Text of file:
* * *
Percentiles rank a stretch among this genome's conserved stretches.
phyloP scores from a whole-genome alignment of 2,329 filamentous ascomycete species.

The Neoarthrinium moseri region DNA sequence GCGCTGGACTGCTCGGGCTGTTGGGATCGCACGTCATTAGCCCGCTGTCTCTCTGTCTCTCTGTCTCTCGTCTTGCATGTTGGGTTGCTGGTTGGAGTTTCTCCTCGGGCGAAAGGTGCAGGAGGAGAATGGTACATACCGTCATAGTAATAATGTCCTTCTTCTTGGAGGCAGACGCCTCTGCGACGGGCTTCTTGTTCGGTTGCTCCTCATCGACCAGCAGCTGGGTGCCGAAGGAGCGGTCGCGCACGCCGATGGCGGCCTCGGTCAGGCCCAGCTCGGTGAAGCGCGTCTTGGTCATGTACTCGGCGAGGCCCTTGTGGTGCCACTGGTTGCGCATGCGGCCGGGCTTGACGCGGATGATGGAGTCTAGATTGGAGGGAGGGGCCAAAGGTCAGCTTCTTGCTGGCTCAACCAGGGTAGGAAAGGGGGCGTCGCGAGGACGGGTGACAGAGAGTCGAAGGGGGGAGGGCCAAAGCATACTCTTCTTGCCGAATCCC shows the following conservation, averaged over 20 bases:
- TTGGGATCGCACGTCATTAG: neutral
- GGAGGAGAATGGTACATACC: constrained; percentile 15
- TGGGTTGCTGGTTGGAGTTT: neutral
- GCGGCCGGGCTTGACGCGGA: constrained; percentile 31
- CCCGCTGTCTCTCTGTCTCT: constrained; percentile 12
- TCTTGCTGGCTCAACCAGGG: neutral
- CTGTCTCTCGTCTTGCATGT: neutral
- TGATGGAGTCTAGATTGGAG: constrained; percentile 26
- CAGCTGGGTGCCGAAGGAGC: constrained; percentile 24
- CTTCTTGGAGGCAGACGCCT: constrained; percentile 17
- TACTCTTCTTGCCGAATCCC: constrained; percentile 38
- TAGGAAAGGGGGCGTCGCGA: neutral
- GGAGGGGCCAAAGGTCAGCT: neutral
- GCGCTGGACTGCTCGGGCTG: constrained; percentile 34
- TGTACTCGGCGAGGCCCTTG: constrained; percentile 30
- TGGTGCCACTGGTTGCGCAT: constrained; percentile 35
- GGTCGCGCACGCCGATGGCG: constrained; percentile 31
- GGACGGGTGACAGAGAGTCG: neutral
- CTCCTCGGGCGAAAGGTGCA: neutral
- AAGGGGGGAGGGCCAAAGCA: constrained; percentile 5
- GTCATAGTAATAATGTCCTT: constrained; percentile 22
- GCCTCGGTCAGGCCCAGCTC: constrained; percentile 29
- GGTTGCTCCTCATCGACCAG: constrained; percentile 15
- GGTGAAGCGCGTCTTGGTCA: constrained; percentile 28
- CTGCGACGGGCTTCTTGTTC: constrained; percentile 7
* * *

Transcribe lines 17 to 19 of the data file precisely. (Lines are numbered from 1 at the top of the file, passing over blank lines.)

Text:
- GCGCTGGACTGCTCGGGCTG: constrained; percentile 34
- TGTACTCGGCGAGGCCCTTG: constrained; percentile 30
- TGGTGCCACTGGTTGCGCAT: constrained; percentile 35